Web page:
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Measure the HER2 protein

The expression of the HER2 protein on cancer cells is measured with two types of tests: one detects the amount of the protein, the other counts the copies of the gene present in the tumor DNA. “Our study shows that trastuzumab deruxtecan could represent a highly effective new treatment option for a new patient population,” explained study first author Shanu Modi of Memorial Sloan Kettering Cancer Center in New York. know the levels of HER2 expressed by their tumor, and not only if they are ‘positive’ or ‘negative’, since the HER2-low status can be determined using readily available tests ”. Trastuzumab deruxtecan is currently being studied in patients with HER2-low metastatic breast cancer in several trials, which are also trying to understand the minimal level of HER2 expression at which the drug is effective.

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The new drug

Trastuzumab deruxtecan arises from the union of a monoclonal antibody – trastuzumab (a targeted drug already widely used) – with the particularly powerful chemotherapy deruxtecan. Each molecule of trastuzumab binds to itself 8 chemotherapy molecules. The mechanism by which it works is this: trastuzumab recognizes and binds to the HER2 receptors present on the cancer cell and, at that point, releases the 8 molecules of the chemotherapy. The first important data on this drug dates back to December 2019, when at the breast cancer congress in San Antonio, Texas, the Destiny-Breast03 study demonstrated significant advantages over TDM-1 (trastuzumab emtansine, the current standard of treatment for patients with HER 2 positive tumors), for patients who had previously received many treatments.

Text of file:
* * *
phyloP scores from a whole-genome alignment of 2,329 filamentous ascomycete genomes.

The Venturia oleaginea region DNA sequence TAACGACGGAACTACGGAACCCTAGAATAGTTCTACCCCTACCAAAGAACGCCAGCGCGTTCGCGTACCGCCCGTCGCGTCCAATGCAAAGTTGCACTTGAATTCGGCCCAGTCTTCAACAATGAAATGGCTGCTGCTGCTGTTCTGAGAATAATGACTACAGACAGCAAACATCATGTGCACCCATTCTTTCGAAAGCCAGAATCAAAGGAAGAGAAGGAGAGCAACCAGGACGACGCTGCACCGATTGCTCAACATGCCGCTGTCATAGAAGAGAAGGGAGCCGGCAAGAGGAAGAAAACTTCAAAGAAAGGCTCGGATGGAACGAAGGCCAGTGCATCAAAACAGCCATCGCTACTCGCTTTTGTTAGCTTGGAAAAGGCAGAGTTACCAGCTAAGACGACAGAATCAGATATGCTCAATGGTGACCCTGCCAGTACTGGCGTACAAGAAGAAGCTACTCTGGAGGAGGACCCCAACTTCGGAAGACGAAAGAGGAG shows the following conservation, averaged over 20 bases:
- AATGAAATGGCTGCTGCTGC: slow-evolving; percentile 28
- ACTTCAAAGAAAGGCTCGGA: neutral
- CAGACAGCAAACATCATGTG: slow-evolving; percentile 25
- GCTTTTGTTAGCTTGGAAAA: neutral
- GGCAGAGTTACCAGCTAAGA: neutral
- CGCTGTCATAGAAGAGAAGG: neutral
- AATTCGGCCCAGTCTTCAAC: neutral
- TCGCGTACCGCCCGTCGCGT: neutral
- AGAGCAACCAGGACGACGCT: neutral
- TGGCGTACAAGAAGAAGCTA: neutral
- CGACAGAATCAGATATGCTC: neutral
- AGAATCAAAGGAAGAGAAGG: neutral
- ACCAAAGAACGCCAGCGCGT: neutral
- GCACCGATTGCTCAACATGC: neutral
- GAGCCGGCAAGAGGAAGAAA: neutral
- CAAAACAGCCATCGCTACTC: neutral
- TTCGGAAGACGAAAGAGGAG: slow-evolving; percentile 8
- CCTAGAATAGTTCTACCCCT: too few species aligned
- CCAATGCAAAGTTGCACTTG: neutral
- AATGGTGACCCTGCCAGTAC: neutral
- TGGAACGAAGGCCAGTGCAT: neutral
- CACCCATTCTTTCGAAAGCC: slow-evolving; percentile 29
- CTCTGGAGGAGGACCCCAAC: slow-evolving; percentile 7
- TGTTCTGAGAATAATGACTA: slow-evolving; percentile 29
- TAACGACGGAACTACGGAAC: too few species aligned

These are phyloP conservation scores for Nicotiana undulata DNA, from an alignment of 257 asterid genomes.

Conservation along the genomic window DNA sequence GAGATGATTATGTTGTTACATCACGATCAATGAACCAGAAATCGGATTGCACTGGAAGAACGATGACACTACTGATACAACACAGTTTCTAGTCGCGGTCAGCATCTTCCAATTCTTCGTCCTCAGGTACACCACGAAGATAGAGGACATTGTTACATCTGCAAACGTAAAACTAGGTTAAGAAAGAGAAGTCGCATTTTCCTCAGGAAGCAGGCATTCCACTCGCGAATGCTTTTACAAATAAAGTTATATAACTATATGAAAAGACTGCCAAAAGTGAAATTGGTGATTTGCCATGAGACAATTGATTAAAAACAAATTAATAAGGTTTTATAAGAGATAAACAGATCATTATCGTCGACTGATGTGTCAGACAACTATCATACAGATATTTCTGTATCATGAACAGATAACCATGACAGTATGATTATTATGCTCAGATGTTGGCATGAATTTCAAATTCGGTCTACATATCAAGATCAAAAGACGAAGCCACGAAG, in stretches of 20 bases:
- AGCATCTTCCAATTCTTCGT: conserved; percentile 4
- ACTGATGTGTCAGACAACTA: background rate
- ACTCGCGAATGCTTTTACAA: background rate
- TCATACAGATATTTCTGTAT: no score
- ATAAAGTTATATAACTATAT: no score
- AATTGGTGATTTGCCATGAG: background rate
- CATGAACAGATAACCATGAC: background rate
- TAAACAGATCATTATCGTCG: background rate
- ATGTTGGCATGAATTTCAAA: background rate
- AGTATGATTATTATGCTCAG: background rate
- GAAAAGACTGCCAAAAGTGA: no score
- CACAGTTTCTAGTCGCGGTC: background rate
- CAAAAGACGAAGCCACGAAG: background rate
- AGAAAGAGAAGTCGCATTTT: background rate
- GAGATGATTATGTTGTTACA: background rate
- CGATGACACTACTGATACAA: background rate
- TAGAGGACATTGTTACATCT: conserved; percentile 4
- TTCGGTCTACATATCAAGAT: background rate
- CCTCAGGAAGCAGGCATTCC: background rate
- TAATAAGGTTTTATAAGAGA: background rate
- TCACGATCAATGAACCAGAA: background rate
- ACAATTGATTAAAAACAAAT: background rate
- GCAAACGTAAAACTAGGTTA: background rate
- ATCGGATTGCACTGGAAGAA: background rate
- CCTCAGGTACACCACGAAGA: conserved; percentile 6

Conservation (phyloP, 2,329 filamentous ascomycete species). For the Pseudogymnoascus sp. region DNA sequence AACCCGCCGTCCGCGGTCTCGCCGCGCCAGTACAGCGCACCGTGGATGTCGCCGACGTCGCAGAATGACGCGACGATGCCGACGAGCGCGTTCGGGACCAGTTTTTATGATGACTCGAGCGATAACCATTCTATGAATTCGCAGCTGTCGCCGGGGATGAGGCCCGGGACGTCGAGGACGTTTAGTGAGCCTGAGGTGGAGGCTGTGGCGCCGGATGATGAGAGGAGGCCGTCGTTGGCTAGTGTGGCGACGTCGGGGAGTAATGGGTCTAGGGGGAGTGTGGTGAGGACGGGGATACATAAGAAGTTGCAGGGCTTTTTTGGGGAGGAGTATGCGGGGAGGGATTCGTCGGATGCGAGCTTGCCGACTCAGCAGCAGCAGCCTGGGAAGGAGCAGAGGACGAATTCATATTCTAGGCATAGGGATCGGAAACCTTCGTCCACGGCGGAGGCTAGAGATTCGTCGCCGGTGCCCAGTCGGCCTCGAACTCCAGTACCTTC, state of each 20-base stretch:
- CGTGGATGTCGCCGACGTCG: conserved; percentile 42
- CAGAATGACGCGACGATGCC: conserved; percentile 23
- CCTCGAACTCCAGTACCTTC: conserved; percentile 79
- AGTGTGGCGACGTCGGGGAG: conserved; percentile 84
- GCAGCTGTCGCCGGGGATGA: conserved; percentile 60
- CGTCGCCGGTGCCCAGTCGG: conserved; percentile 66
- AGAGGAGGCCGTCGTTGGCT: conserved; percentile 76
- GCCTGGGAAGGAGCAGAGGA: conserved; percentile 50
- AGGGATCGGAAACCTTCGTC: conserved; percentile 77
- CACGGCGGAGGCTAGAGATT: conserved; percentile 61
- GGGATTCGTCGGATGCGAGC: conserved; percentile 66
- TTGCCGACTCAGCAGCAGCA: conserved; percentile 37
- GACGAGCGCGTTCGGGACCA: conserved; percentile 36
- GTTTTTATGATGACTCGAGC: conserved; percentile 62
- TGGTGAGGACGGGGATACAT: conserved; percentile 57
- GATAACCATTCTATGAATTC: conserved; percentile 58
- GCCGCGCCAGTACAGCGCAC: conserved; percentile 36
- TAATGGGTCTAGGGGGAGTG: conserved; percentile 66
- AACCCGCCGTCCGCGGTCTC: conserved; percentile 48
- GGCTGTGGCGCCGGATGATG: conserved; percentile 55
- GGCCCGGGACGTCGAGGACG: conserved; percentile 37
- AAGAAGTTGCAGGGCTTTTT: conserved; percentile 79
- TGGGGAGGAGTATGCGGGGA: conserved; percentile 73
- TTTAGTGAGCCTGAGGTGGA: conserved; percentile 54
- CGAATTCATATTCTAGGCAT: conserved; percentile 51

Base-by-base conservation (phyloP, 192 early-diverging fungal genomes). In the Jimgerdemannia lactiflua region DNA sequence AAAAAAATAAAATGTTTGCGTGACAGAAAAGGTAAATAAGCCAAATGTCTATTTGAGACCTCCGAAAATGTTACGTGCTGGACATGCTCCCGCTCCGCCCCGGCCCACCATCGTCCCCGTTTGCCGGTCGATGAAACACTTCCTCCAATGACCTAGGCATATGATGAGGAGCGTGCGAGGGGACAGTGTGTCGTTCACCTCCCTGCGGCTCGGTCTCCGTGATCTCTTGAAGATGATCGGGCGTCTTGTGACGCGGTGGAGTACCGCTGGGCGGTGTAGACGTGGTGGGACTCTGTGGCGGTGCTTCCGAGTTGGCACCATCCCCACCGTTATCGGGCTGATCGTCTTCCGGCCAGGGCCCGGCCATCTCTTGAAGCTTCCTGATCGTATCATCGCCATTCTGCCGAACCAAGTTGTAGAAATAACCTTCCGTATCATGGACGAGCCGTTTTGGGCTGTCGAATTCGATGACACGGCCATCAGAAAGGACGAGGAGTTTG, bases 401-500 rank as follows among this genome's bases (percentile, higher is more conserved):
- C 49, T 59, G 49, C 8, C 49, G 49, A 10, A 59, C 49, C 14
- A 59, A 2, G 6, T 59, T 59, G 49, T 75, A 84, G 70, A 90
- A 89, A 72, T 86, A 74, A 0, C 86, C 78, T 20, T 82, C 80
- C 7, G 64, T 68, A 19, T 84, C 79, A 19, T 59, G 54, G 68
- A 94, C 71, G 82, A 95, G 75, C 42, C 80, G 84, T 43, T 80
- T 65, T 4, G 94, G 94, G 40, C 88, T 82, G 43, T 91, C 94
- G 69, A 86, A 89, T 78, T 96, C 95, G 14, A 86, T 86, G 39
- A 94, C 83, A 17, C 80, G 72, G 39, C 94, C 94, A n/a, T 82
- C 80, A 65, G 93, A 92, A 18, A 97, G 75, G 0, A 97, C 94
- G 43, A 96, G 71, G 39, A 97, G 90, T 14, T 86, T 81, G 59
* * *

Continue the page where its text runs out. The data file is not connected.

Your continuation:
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Confirmation for HER2 positive breast cancers

During the plenary session of the Asco, the updated data of this study were also presented, confirming the advantages previously emerged for HER2 positive patients: among the 524 patients assigned to one of the two groups, the percentage of those who were alive without progression disease at 12 months was 75.8% with trastuzumab deruxtecan and 34.1% with trastuzumab emtansine; the percentage of patients alive at 12 months was 94.1% with trastuzumab deruxtecan and 85.9% with trastuzumab emtansine. “The study – concludes Curigliano – shows that trastuzumab deruxtecan is a safe drug, with a significant impact in the treatment of HER2-positive tumors”.

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The future scenario

Breast data confirm a new innovative therapeutic line, that with combined antibodies. Which promise to replace the chemotherapy needed today against cancers of the colon, cervix, lung, and bladder.